Recognizing that some institutions do not control the tuition and fees charged, the state or other body that does set tuition must be involved in addressing the above requirements and in creation of the institution’s management plan.  

 

If the institution fails to comply with its own management plan after two academic years, additional action will be taken that includes the requirement of a detailed accounting of all costs and expenditures.  That information will be made available to the public, and the institution will be placed in “cost affordability alert” status.   

 

Recognition of low-cost schools at the forefront of affordability in higher education.  While significant tuition increases and high college costs appear to be the norm, they are not unavoidable.  In fact, a number of institutions have worked for years to keep higher education affordable for their students.  The Affordability in Higher Education Act recognizes that low-cost institutions may be disproportionately impacted by the College Affordability Index, and for that reason, provides an exemption for these institutions which have clearly made affordability a priority.  The bill would provide an exemption from participation in the requirements of the bill other than determination of the Affordability Index for: (1) Institutions determined to be low-cost, defined as the least costly one-quarter of institutions in their sector; and (2) Institutions whose Affordability Index exceeds 2.0, but does so by less than $500.

 

The General Accounting Office (GAO) will establish and publish a list of institutions that reduce their college Affordability Index score and conduct a study of the policies and procedures implemented by those institutions increasing the affordability of postsecondary education.  That information will be compiled and used to assist in the determination of best practices in extending affordable education to students across the country.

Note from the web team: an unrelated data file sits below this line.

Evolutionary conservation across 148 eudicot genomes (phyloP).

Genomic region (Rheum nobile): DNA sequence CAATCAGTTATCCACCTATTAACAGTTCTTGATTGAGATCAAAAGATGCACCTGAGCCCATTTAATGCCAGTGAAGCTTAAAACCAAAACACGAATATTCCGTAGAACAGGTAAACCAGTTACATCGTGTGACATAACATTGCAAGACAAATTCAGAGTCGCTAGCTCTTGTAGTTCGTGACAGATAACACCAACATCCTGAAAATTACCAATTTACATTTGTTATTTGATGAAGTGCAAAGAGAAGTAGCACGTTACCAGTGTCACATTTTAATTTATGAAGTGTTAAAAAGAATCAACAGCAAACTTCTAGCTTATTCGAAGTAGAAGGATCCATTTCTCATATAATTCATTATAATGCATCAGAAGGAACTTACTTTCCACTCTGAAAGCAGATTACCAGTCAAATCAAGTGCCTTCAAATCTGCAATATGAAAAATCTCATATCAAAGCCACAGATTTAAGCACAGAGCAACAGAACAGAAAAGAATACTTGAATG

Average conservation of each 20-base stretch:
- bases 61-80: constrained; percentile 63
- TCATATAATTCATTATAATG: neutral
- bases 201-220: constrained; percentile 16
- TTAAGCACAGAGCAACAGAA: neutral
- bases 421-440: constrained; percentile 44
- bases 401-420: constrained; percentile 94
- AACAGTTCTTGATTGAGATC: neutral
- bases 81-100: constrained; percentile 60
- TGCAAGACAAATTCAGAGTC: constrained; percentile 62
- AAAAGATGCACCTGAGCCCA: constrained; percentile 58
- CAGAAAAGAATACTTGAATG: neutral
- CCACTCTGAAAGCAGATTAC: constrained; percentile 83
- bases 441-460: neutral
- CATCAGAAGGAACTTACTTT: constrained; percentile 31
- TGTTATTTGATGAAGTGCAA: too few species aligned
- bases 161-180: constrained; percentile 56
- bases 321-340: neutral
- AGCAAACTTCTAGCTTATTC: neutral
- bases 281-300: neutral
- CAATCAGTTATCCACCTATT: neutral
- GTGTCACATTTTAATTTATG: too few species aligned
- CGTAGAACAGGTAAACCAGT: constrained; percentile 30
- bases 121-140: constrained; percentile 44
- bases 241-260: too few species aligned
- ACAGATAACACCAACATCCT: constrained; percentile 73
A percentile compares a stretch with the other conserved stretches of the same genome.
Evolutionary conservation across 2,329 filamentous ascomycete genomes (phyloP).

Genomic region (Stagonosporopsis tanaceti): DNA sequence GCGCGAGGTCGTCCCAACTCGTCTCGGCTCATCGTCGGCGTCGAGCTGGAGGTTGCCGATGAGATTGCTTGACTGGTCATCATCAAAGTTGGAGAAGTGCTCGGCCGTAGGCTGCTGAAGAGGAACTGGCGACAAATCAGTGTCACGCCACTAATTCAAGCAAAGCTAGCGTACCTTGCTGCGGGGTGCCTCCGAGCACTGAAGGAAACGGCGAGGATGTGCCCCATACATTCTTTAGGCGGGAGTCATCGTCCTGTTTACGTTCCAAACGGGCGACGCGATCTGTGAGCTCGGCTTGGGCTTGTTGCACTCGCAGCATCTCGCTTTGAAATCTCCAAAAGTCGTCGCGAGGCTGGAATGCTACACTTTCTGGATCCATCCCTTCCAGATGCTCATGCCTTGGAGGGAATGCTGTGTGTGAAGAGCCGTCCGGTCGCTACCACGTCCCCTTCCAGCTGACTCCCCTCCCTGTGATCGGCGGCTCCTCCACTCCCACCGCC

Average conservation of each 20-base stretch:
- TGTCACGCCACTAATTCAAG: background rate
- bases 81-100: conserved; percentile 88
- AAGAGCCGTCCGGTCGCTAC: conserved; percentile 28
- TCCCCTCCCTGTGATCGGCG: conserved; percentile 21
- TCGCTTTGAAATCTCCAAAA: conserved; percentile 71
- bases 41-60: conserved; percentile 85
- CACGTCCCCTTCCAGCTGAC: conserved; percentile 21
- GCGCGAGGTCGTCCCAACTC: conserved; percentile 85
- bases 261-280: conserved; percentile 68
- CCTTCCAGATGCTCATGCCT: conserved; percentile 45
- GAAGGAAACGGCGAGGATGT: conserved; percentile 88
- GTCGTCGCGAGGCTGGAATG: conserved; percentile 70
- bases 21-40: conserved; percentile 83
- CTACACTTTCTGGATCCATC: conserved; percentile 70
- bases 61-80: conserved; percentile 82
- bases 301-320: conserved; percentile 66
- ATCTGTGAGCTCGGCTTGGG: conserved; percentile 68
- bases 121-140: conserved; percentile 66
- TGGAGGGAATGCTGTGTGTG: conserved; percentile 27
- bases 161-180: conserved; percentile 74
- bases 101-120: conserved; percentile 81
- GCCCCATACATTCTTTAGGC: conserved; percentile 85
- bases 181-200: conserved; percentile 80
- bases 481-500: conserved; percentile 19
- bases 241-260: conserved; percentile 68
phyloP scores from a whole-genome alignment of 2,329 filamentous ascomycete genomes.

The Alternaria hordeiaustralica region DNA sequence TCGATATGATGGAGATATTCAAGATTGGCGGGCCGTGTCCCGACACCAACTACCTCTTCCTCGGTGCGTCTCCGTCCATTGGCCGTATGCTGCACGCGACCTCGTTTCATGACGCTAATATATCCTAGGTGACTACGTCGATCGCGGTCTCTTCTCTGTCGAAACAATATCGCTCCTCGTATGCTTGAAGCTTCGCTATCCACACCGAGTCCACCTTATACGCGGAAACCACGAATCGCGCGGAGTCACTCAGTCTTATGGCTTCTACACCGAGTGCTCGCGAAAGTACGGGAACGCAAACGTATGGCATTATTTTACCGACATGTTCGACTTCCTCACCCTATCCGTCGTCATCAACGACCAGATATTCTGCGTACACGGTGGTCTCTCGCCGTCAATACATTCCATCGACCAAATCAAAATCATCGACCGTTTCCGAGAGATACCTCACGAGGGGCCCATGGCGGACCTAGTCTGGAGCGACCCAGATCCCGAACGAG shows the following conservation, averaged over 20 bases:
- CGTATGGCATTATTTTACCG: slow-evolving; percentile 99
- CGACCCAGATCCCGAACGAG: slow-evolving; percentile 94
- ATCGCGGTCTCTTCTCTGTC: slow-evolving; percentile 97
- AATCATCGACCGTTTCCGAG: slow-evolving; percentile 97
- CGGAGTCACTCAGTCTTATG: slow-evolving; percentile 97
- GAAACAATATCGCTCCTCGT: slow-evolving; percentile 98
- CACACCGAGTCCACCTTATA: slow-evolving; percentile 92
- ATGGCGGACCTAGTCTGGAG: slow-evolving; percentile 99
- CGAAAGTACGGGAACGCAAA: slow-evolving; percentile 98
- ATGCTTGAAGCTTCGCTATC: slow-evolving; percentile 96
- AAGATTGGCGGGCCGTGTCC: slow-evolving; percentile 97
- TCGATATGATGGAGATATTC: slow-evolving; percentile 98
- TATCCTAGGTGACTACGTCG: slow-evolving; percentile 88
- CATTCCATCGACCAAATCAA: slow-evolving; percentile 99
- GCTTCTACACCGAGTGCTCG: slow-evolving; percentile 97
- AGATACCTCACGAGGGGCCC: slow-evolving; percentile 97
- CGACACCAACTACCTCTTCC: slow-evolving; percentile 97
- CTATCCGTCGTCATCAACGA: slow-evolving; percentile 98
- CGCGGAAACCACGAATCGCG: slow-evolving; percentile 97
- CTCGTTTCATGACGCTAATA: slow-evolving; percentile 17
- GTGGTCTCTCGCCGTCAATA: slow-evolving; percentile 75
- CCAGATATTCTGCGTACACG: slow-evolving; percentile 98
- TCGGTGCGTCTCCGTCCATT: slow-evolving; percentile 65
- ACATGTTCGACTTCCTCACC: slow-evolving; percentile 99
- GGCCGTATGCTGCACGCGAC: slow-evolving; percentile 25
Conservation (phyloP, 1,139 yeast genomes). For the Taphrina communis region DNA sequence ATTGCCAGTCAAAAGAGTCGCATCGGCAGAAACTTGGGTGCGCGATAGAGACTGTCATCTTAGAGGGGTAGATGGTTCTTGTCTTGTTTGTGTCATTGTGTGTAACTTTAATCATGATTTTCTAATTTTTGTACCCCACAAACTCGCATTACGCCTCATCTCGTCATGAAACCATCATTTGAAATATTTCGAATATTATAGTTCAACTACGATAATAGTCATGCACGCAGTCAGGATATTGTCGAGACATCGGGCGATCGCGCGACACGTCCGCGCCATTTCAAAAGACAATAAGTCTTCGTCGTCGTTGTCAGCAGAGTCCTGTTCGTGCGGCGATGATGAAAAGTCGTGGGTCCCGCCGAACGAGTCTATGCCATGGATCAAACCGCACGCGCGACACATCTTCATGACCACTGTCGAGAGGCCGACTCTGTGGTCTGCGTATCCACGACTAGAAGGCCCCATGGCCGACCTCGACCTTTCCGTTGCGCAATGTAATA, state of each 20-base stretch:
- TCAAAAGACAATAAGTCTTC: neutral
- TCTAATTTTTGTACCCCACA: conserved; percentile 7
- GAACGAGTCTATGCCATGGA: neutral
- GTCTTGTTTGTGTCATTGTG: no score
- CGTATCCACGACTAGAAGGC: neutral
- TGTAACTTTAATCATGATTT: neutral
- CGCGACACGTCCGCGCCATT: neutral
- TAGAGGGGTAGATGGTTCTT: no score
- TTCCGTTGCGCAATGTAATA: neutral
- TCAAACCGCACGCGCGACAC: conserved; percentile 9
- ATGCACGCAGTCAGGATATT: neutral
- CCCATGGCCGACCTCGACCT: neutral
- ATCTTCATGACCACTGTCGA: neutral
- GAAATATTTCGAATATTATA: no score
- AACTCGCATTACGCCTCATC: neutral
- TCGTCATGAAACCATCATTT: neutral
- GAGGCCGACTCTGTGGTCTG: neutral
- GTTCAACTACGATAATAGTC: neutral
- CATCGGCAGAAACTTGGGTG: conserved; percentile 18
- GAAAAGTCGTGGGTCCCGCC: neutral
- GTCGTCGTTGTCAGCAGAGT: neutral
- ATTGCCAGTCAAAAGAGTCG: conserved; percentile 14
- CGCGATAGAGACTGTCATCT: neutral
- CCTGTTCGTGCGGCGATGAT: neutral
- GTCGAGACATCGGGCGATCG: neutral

Easing the Burden on Institutions: Reducing Unnecessary Regulations

 

A final consideration in the legislation is the need to reduce administrative and regulatory burdens.  There has been a long-standing effort to reduce unnecessary regulations for both institutions and students.  In an effort to assist in streamlining the HEA and reducing the costs of administering the student aid programs, the FED UP process was developed.  Regulations have been reduced and made more efficient through this process and this legislation encourages states to participate in the effort.  A Sense of Congress in this legislation requests states and the Department of Education to consider, in consultation with institutions, the burden and costs associated with new regulation prior to implementation.